Legislators eye compromise on stormwater bill
Environmentalists carry message to capital
By DAN PARSONS
RALEIGH — N.C. Senate leader Marc Basnight wants to establish stormwater runoff rules that are “workable” and “sensible” that are not cost prohibitive for coastal property owners to build on their lots.
That was the message Basnight, a Dare County Democrat, delivered to a group of Beaufort County environmentalists Wednesday. Basnight represents the first district, which includes Beaufort and Washington counties. His entire district would be affected by proposed changes to the coastal stormwater rules that are before the General Assembly.
The environmentalist group carried two messages to lawmakers Wednesday, which marked the eighth-annual Clean Water Lobby Day, organized by the N.C. Watershed Alliance. Those messages were: The coastal stormwater rules in place are not effective at combatting pollution associated with increased coastal development and that a proposal to tighten stormwater runoff restrictions on new development should be approved by the Legislature.
Those rule changes would have gone into effect thirty days after the General Assembly went into session May 13. The introduction of a Senate bill disapproving of the new rules introduced last week and its House counterpart introduced the week prior prevented that. If versions of those bills are not passed by both houses during the current session, they will automatically go into effect.
Pamlico-Tar Riverkeeper Heather Jacobs wants that to happen, but said she and the Pamlico-Tar River foundation are open to discussion on what provisions are eventually implemented.
Jacobs led the group from Beaufort County, which was joined at least 150 others in Raleigh Wednesday to lobby members of the General Assembly for the protection of clean water. Another 100 members of the N.C. Coastal Federation joined the group later in the day. Ones of the groups main purposes in Raleigh was to tell lawmakers the two bills disapproving the new rules should be voted down.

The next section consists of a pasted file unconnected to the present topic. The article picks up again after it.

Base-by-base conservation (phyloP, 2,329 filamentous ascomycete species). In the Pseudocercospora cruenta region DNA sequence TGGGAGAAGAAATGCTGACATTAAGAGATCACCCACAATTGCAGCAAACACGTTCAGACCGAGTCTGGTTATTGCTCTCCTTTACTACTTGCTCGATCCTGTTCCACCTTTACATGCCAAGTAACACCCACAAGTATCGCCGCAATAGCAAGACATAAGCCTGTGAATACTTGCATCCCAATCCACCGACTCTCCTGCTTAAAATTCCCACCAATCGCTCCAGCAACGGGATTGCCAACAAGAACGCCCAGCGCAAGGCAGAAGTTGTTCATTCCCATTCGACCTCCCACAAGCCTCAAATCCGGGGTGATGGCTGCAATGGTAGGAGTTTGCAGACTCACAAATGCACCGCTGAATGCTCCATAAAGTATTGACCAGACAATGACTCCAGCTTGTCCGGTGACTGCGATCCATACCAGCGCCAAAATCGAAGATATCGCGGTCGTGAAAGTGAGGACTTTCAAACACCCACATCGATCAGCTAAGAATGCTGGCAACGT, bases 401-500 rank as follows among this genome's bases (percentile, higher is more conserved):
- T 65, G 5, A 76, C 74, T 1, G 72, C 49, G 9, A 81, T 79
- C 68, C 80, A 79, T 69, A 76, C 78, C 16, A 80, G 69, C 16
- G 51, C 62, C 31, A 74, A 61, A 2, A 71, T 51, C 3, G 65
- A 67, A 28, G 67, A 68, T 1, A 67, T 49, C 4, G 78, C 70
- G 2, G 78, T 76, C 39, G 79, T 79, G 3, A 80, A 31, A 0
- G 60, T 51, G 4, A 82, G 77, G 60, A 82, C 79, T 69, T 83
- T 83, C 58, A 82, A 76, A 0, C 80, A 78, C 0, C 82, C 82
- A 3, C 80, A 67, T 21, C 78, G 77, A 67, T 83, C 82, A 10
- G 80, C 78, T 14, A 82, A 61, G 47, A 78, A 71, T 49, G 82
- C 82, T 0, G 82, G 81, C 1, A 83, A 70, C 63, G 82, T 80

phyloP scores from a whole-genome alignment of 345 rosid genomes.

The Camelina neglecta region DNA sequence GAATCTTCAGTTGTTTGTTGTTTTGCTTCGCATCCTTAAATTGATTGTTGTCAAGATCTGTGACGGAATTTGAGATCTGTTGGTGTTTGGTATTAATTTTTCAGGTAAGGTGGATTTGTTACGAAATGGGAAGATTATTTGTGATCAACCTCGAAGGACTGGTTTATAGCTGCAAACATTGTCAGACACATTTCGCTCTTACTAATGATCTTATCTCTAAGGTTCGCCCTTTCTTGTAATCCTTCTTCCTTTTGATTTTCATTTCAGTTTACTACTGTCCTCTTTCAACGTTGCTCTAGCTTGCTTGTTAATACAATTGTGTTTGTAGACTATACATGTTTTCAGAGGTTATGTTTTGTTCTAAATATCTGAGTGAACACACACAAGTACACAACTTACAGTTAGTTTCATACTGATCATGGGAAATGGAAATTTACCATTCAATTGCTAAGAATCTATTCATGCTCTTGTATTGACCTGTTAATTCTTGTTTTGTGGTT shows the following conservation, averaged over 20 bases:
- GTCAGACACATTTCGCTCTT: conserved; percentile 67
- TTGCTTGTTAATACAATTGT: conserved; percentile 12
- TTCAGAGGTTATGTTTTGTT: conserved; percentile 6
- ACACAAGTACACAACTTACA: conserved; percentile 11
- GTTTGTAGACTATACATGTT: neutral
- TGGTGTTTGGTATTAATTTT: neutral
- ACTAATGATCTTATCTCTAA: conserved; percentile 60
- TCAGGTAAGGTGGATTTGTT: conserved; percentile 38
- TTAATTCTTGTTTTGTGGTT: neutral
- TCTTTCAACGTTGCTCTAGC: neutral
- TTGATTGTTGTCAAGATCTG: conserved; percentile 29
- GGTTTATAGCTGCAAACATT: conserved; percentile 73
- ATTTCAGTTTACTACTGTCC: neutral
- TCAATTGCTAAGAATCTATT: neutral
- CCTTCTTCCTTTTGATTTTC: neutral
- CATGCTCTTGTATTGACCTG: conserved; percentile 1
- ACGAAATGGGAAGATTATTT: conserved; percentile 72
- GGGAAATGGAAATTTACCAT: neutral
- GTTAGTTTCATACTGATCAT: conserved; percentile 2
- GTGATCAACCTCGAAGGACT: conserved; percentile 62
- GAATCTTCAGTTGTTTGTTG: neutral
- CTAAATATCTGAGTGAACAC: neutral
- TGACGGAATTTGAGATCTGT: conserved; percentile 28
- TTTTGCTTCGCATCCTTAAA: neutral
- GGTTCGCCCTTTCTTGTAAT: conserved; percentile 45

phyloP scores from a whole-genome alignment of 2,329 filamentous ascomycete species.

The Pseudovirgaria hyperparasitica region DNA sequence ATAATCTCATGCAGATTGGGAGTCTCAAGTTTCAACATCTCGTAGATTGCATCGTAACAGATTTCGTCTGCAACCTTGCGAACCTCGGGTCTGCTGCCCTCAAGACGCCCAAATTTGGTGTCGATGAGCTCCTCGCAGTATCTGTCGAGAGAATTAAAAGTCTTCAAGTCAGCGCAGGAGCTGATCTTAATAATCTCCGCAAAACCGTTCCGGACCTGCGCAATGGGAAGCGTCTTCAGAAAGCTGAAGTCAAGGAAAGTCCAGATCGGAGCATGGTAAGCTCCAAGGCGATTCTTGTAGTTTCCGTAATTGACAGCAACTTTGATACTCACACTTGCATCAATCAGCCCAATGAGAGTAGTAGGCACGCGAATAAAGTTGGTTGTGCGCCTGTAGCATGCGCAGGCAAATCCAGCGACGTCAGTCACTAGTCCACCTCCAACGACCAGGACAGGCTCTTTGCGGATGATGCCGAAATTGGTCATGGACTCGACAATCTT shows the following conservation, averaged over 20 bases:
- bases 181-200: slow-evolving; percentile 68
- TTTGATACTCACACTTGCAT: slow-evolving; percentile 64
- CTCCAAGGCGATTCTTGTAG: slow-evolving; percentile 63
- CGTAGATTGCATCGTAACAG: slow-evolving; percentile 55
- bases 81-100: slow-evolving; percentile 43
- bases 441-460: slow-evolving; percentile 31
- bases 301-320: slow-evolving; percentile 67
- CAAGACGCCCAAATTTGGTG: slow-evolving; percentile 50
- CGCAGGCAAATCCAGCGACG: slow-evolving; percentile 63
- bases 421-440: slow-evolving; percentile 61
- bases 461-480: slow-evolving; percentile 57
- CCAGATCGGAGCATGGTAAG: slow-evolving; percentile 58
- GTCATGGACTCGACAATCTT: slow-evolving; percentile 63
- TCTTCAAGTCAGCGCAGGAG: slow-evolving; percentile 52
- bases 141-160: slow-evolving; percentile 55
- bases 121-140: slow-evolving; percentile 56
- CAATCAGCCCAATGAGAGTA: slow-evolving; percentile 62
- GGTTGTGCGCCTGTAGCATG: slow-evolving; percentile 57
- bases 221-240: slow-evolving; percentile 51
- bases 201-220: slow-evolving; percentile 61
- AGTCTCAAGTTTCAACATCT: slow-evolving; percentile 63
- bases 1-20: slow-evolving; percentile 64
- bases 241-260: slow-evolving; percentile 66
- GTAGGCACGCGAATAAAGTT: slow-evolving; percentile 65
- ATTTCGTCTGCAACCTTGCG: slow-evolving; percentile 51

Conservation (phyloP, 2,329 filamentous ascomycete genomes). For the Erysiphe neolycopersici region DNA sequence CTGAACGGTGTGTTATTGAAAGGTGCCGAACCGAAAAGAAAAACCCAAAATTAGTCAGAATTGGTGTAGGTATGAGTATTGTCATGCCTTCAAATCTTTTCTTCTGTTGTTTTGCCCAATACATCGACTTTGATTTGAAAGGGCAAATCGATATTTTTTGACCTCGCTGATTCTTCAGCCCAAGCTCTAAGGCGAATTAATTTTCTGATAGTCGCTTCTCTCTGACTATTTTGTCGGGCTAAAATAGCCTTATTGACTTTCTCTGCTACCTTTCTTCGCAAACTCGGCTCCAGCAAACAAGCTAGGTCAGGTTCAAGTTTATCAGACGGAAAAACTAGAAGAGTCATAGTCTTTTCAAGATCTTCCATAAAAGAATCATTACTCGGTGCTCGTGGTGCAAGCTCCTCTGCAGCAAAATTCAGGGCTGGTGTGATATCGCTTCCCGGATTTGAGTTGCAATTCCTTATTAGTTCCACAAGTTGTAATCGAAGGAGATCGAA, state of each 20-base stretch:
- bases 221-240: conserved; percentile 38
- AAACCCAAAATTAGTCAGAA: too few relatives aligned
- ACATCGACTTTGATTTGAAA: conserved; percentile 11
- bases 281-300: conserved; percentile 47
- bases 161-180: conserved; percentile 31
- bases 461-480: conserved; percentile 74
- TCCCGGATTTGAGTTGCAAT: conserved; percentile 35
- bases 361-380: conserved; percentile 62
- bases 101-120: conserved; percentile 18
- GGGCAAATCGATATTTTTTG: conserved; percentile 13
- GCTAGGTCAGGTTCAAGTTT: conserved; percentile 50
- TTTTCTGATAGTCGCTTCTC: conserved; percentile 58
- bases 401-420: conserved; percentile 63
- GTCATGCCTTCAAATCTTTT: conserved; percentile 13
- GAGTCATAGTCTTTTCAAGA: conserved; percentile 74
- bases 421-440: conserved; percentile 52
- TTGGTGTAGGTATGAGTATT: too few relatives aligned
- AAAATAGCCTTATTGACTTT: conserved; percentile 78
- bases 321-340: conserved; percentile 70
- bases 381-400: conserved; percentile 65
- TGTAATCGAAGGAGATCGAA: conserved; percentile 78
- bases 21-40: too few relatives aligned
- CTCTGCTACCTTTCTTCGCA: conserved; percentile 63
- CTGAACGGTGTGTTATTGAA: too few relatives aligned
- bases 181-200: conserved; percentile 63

Broad Creek residents Doug and Judith Meyer made the trip to Raleigh “make sure sustainable growth is also good for the environment.” Meyer grew up near the Cuyahoga River in Ohio. Dan Meyer, also a member of PTRF’s Board of Directors, witnessed that river become so polluted that at one point its waters actually caught on fire, he said.
Basnight echoed what the group heard from many of the lawmakers it contacted — that a compromise would hopefully be reached between environmental groups and the coastal counties. Sen. A. B. Swindell, D-11th, co-signed the Senate bill disapproving the rule changes. Singing the bill was an act aimed at bringing both sides to the table to work out a compromise, Swindell, a native of Swan Quarter, said.
The rules are based on a 2005 study by the N.C. Division of Water Quality that found the current restrictions on stormwater mitigation were not effective in preventing the closure of shellfish waters caused by pollution from runoff. A coalition of 12 inland coastal counties, including Beaufort and Washington counties, claim that science is flawed and that the implementation could stymie development along the coast.
Jacobs said the science behind the rules is extensive and accurate. When asked if opponents to the rules would back further studies showing a need for the rules, she said “they’ll never get behind it.”